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Village Medical and Rehab As Assignee of Jose Bonilla v. Travelers Indemnity Company

SUPREME COURT, APPELLATE TERM, SECOND DEPARTMENT, 2d, 11th and 13th JUDICIAL DISTRICTS New York Supreme and/or Appellate Courts


July 13, 2012

VILLAGE MEDICAL AND REHAB AS ASSIGNEE OF JOSE BONILLA,
RESPONDENT,
v.
TRAVELERS INDEMNITY COMPANY,
APPELLANT.

Appeal from an order of the Civil Court of the City of New York, Queens County (Carmen R. Velasquez, J.), entered September 21, 2010.

Village Med. & Rehab v Travelers Indem. Co.

Appellate Term, Second Department

Published by New York State Law Reporting Bureau pursuant to Judiciary Law § 431.

This opinion is uncorrected and will not be published in the printed Official Reports.

Decided on July 13, 2012

PRESENT: PESCE, P.J., WESTON and RIOS, JJ

The order denied defendant's motion to dismiss the complaint based on plaintiff's failure to comply with a discovery stipulation.

ORDERED that the order is reversed, without costs, and defendant's motion to dismiss the complaint is granted.

In this action by a provider to recover assigned first-party no-fault benefits, defendant appeals from an order of the Civil Court denying defendant's motion to dismiss the complaint based on plaintiff's failure to comply with a discovery stipulation.

The parties entered into a written stipulation, dated June 3, 2010, in which they agreed that, within 60 days of the date of the stipulation, each party would provide verified responses to the other's discovery demands, and that if a party failed to comply, it would be precluded from offering evidence at trial. Thereafter, defendant moved to dismiss the complaint based on plaintiff's failure to comply with the stipulation. The Civil Court denied defendant's motion, finding that plaintiff's 38-day delay in providing its responses was de minimis.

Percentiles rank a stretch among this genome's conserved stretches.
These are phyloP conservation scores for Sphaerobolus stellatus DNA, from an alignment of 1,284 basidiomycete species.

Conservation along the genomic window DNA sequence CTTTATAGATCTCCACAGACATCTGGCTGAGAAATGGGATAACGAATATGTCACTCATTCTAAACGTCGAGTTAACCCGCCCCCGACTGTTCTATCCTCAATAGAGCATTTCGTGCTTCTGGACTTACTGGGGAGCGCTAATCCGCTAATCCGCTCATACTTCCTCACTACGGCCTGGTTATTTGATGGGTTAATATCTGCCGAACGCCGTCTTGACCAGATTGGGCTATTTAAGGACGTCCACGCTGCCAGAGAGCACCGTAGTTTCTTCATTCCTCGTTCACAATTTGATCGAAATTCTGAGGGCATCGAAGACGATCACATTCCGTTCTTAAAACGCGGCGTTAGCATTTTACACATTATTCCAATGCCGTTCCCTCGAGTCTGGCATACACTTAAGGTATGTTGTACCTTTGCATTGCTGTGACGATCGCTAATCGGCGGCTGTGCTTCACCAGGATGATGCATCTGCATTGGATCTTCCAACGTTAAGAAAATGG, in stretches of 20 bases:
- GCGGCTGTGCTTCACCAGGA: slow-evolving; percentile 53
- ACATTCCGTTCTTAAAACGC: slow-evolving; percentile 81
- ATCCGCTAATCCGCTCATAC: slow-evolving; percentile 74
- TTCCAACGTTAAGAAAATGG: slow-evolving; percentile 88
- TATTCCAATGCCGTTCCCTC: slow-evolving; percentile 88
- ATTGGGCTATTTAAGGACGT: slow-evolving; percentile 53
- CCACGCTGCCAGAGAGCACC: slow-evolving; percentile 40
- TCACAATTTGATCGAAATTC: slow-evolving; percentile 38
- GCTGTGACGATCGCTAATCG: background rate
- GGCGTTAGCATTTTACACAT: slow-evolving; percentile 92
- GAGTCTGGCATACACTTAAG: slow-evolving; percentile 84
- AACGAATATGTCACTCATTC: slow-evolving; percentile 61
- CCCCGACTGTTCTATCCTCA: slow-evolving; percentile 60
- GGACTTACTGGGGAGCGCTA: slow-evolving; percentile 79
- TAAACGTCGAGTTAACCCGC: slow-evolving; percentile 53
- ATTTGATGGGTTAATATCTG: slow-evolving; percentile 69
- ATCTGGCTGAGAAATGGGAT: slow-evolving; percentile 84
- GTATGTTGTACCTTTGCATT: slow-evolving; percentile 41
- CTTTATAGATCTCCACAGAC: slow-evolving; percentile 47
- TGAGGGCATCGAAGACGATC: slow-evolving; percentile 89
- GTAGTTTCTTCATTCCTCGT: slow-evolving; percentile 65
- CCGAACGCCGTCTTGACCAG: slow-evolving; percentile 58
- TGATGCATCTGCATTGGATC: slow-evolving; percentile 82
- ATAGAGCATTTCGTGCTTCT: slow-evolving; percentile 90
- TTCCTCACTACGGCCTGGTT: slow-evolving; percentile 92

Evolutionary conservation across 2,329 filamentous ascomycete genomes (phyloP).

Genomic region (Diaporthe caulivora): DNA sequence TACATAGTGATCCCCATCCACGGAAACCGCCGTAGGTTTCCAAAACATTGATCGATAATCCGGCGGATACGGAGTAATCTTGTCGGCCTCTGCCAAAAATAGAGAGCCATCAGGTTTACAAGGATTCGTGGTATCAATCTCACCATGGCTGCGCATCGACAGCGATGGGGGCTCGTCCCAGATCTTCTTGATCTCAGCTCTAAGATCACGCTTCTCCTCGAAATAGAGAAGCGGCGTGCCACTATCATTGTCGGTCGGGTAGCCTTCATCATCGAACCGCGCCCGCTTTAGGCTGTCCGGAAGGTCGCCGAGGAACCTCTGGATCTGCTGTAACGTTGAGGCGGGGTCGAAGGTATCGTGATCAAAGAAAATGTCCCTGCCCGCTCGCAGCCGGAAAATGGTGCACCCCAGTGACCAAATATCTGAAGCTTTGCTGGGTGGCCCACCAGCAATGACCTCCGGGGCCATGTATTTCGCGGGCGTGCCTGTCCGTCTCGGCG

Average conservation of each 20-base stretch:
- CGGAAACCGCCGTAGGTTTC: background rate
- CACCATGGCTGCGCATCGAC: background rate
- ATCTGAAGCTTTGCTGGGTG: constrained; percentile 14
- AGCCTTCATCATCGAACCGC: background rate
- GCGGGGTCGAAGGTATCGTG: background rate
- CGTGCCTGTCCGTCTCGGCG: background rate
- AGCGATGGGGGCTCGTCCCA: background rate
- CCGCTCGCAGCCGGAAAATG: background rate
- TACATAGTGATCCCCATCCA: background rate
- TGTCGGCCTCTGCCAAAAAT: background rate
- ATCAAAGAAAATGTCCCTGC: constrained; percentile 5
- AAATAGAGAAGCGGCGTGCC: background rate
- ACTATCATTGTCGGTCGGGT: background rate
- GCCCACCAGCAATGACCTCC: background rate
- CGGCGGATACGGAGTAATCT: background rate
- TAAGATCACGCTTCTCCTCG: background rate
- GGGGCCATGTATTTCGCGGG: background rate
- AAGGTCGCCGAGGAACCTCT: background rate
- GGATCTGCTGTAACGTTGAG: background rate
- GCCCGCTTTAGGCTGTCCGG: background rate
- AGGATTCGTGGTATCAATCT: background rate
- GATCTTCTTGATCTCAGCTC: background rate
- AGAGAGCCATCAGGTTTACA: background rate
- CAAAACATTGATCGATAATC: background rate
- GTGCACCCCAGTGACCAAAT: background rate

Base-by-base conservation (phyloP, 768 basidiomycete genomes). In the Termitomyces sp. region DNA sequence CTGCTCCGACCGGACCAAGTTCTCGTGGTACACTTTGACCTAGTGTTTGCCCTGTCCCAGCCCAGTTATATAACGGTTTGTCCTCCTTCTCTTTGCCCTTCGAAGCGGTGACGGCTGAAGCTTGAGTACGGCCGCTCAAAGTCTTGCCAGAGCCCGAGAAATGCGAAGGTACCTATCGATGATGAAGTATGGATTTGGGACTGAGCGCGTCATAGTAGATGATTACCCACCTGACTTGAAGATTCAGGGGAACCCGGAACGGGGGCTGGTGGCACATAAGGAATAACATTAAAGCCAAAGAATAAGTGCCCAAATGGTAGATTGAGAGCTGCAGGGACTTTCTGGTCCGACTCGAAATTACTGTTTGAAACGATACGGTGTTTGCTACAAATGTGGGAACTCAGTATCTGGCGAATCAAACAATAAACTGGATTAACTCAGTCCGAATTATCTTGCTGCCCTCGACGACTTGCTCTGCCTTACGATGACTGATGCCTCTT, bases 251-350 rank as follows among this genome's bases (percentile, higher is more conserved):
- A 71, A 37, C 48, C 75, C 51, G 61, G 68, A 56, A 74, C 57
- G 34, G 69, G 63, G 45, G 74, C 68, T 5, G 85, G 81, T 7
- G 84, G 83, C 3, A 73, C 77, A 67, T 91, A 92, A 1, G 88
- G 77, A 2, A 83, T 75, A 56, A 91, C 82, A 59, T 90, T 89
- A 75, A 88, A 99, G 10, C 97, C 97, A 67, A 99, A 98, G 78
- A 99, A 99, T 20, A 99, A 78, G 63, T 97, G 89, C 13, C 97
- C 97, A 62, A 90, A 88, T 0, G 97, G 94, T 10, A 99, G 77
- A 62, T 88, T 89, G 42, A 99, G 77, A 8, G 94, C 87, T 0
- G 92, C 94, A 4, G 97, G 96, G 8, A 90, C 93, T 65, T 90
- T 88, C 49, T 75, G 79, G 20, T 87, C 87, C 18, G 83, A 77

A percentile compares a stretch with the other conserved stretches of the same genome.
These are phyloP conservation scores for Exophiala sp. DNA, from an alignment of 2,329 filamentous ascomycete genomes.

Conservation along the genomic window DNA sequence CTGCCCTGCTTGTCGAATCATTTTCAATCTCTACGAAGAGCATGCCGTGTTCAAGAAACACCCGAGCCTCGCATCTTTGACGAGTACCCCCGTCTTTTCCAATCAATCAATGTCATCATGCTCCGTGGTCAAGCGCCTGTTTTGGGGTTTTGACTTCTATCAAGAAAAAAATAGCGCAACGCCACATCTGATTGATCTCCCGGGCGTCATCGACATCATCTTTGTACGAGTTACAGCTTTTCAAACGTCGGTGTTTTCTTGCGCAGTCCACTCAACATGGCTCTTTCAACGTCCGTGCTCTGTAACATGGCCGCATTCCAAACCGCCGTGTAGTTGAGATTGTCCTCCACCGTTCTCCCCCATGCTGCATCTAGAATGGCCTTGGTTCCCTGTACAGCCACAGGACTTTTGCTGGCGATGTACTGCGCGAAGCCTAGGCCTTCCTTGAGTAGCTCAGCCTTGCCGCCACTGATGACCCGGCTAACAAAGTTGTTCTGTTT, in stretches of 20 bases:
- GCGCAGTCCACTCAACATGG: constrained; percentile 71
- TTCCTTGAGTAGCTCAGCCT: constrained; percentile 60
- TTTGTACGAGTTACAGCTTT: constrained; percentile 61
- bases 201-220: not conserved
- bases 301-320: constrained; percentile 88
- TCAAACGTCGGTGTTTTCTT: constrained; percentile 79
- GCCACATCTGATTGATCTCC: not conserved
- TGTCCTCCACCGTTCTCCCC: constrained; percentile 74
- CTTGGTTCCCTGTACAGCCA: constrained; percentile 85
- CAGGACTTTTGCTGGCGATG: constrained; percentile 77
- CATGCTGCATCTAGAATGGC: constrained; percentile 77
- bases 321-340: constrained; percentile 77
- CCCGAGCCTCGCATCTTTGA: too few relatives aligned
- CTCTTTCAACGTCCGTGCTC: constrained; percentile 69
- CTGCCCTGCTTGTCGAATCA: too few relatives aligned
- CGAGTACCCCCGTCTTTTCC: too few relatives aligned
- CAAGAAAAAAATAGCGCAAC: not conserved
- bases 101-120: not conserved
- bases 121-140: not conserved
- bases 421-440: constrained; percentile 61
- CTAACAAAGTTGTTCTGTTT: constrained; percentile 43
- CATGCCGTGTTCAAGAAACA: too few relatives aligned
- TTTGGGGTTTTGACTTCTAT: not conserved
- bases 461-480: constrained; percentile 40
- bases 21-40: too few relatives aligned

The June 3, 2010 stipulation was not "so-ordered" and, thus, did not function as a conditional order of preclusion which becomes absolute upon a failure to comply (see e.g. Panagiotou v Samaritan Vil., Inc., 66 AD3d 979 [2009]; State Farm Mut. Auto. Ins. Co. v Hertz Corp., 43 AD3d 907, 908 [2007]; Midisland Med., PLLC v NY Cent. Mut. Ins. Co., 27 Misc 3d 141[A], 2010 NY Slip Op 50993[U] [App Term, 2d, 11th & 13th Jud Dists 2010]). However, it was subscribed by the parties' attorneys (see CPLR 2104). It is well settled that stipulations are independent contracts that are subject to the principles of contract law (see Hallock v State of New York, 64 NY2d 224, 230 [1984]; Matter of Frutiger, 29 NY2d 143, 149-150 [1971]; Matter of Marquez, 299 AD2d 551 [2002]). The record does not demonstrate that the stipulation was entered into through fraud, collusion, mistake or accident, or that the stipulation was unjust or inequitable, or would provide anyone with an unconscionable advantage (see Hallock, 64 NY2d at 230; Malvin v Schwartz, 65 AD2d 769 [1978], affd 48 NY2d 693 [1979]). The parties voluntarily entered into the stipulation, and it is uncontroverted that plaintiff violated its terms by failing to timely respond to defendant's discovery demands. Contrary to the determination of the Civil Court, we find that plaintiff's 38-day delay in providing its responses was not de minimis. Since, by the terms of the stipulation, plaintiff is "precluded from offering evidence at trial," plaintiff cannot establish its prima facie case. Accordingly, the order is reversed and defendant's motion to dismiss the complaint is granted.

Pesce, P.J., Weston and Rios, JJ., concur. Decision Date: July 13, 2012

20120713

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